Although she had no memory of the attack, what happened that night in 1984. Her head was constantly swimming with thoughts of her parents. Why did they have to get murdered? Why was she the lone survivor?  Not only was she left with physical injuries and scars as a reminder of the attack, but she was also left with ADHD, PTSD, and bipolar disorder. 

The Investigation and Verdict on Bennet Family Murders

Police later linked the murder of the Bennett family with another rape and murder that happened just less than a week before. The previous week, on the 10th of January, a woman in her fifties named Patricia Smith had also been murdered in her own home in a townhouse in Green Mountain, Lakewood, which is just a 25 minutes drive from Bennet’s home in Aurora.

The police found her posed with her arms crossed over her chest as if she was in a coffin. The cause of death was blunt force trauma to the head and the murder weapon? A hammer. 

In fact, there was a string of unsolved crimes in the area that took place just days apart from each other. Sadly, technology was not as advanced in the mid-eighties as it is today, and the case went cold, remaining that way for over 30 years.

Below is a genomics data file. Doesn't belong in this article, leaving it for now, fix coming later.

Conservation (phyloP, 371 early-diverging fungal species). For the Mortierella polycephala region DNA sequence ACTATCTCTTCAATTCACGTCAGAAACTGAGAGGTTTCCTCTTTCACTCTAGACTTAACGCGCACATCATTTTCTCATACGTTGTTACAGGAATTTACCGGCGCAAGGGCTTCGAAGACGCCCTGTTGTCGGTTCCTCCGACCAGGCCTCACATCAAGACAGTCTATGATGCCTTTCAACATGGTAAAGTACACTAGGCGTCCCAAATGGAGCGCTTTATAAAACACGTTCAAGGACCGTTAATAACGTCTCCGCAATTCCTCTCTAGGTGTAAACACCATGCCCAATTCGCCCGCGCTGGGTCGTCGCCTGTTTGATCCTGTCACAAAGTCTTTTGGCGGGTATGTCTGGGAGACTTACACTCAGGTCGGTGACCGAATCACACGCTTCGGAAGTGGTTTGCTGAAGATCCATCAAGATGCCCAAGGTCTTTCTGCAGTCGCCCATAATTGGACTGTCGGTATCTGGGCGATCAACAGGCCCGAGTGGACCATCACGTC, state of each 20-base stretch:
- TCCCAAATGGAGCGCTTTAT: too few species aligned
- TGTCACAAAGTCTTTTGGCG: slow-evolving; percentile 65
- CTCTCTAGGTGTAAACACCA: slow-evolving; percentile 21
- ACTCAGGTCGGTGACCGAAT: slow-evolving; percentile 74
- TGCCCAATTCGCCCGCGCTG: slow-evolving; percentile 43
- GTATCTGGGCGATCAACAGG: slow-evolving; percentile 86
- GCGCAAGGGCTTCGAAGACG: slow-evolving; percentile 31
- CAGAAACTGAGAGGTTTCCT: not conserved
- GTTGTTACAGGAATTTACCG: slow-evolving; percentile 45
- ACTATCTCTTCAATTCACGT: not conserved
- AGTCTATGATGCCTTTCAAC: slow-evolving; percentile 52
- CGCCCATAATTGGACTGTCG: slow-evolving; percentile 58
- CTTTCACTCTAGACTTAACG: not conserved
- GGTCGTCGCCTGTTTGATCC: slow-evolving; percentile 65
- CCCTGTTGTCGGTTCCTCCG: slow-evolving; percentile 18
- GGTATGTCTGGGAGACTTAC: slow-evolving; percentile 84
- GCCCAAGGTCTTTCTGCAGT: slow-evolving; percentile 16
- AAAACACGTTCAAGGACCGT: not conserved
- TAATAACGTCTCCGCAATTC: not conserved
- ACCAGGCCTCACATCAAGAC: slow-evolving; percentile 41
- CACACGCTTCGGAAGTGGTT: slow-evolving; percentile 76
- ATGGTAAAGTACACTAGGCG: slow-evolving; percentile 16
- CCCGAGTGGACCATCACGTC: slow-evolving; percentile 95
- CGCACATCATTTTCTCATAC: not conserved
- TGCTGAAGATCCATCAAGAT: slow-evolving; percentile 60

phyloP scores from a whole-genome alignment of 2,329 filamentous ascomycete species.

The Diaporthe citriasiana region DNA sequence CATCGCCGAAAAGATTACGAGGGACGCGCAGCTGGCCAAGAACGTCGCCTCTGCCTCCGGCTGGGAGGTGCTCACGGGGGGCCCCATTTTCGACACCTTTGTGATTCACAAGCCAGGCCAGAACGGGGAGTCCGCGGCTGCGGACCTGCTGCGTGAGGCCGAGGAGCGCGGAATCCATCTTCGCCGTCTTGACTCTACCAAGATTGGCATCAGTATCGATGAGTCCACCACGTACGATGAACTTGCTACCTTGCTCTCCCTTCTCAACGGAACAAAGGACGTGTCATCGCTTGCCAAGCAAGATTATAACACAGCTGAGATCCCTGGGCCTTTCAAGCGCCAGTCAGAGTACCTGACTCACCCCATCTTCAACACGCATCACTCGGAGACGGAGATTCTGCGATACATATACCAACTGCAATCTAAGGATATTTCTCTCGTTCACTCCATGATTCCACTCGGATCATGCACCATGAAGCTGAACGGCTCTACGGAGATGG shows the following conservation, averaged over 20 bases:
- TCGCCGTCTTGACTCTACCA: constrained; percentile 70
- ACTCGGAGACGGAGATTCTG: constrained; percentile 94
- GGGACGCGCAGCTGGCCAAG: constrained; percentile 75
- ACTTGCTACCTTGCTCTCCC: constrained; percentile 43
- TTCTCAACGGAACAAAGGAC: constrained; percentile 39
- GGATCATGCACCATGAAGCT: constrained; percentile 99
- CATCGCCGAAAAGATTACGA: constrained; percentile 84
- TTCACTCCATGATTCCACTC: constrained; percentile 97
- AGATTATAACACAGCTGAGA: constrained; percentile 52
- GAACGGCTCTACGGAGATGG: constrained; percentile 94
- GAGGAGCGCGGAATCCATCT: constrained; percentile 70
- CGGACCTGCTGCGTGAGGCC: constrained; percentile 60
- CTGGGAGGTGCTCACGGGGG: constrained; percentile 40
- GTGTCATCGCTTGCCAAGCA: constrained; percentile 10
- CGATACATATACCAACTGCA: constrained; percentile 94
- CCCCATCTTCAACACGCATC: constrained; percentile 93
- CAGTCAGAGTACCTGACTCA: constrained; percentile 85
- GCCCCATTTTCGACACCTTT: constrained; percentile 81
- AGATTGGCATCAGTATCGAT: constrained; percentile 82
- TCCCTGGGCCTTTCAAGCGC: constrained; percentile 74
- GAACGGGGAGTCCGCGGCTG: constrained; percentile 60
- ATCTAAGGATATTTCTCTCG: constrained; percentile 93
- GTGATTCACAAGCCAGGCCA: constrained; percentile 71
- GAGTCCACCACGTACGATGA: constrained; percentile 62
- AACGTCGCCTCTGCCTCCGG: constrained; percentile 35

Investigators did not forget about the hammer murders, however, nor did the town of Aurora. For years the authorities and true crime sleuths never gave up trying to identify the sick individual responsible for the murders and assaults that happened that year.

Investigators had collected and stored the killer DNA from the crime scene back in 1984 and since they did not know the hammer killers identity at the time issued a warrant for the arrest of “John Doe” on three counts of murder, attempted murder, felony murder, two counts of sexual assault, and two counts of child sexual assault in the hope that technology in the future could aid in identifying the assailant.

The Investigation kept ongoing. Vanessa, after a wait of 3 decades received a call from the Aurora sheriff’s department informing her that her parent’s killer had been identified as 57-year-old Alexander Christopher Ewing.

Alexander was not identified as a suspect until a DNA hit in July 2018 linked him to semen left at the crime scene. Ewing’s DNA profile was entered into CODIS (the FBI’s database) in 2018 and his profile was matched to the DNA found at the crime scenes of both the Bennett family and Patricia Smith.

Prosecutors brought their case against Alex Christopher Ewing to a close using a detailed walkthrough of genetic evidence to show that his DNA was found inside the home where three members of an Aurora family were murdered in January 1984.

He faced six counts of first-degree murder. Yvonne “Missy” Woods, a DNA analyst at the Colorado Bureau of Investigation (CBI), was the last of 25 prosecution witnesses called to the stand in Ewing’s trial on multiple counts of first-degree murder in the hammer killings of Bruce and Debra Bennett and their daughter, Melissa.

Alexander Christopher Ewing is now the behind bars, serving 40 years for two counts of attempted murder in the state of Nevada.

Categories: Case Studies